This is Build I again. The CPU cooler here is much rounder and heavier and looks so badass its not even funny. Getting the thing on was two and half pains in my buttocks but oh well. The thing rocks out 2,600,000,000 operations per second. Strike that. It does that on both cores at the same time!!
This is my stable temp speed fan reading. I made AVG chase its own tail for 30 minutes or so while doing a little folding at home. It topped out about 5 degrees higher but as I adjusted fan speeds and resealed the case it leveled off in this neighborhood. I made the icons to the left from WoW spells and items. Don't tell Blizzard!

So thats where the pics get scarce. I know this isn't much help for a first time builder but that was not my intent. I don't recommend my style of building to anyone else because it takes forever, uses marginal experience and I had to pull a Mission Impossible style head dodge to keep sweat from dripping onto my Mobo at one point.

I do feel compelled to share a few tips. These are the points that I feel most confident about.

-Research your components to death.
-Try to find others who have built similar systems or used some of the same parts you want.
-Don't just look at manufacturer specs. Read reviews and see what other people think. Take good notes and if someone says something is bigger or wider than it appears take that advice to heart. (In this case my cpu cooler was huge beyond reckoning. That was fine for me but if this had been a slim case build it would have been impossible.)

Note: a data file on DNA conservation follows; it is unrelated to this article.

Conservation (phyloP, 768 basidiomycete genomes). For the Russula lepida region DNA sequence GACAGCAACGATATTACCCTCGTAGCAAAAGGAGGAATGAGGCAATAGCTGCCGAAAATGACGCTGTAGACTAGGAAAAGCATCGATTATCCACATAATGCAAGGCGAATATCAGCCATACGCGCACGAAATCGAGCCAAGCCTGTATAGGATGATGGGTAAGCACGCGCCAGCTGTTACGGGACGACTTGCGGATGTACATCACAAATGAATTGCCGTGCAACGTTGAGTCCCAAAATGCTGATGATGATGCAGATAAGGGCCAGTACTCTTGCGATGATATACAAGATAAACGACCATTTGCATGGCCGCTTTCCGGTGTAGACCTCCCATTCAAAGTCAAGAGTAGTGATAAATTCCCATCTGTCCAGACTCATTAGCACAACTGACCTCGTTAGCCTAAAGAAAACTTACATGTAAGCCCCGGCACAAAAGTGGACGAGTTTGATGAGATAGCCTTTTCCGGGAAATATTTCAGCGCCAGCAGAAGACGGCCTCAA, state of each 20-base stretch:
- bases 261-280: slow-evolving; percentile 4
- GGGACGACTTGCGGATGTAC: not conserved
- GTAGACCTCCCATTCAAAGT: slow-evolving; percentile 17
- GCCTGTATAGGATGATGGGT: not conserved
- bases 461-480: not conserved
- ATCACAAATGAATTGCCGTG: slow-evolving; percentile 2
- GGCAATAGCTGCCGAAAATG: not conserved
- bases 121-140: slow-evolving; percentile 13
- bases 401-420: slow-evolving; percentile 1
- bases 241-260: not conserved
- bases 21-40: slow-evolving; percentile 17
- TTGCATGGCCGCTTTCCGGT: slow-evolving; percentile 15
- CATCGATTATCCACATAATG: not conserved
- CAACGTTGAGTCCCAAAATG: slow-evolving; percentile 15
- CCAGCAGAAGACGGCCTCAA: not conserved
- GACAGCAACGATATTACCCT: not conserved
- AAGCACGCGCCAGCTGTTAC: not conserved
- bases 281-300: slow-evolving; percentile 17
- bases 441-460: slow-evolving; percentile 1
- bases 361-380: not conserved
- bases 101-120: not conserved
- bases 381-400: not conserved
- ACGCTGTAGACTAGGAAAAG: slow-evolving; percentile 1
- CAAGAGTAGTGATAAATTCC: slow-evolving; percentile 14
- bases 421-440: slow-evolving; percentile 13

-Make sure your PSU has the right types of connectors for all your needs.
-Make sure everything fits.
-Try to dry dock all your components before they are installed. Take a look at all the pieces to make sure you can install them in a convenient order. Don't work yourself into corners. I had to take out the PSU for Build II to fit in the CPU cooler. That cost 20 mins and a lot of sweat time because it was already connected to a few other components.
-Cables will be messy no matter how well you plan your build. Tame them with zip ties and make good use of empty spaces. Even tucking a few stray wires can mean a big difference. Plan to spend some time tidying up. Before that plan which cables have to go where and try to get a feel for them. Don't zip tie until the end in case you make mistakes.
-Finally be prepared for things to go wrong. Hopefully all your parts will work correctly and better than that they will all synchronize well. If they don't then the world does not end. If the case looks cluttered or messier don't let it bum you out. Perfection isn't something you have to achieve to make a decent system.

(This how Alex reacted to the post. Two seconds later a bunch of pea soup hit me in the back of the head.)

1 comment:

Matthew said...

Build me a system.

I still have an old Athlon 2200+ :-/.

At least there is no spy ware on it. Just had the cable guy come out today and hook up the cable. (Comcast won't let you do a self install if you're not already a customer? Like I couldn't break into the utility closet and screw a cable in.) When we got to the part where they're activating the cable modem and installing some shitty Comcast software on your PC, the tech kept saying, "Wow your computer is fast. everyone else's takes 15 minutes to boot up).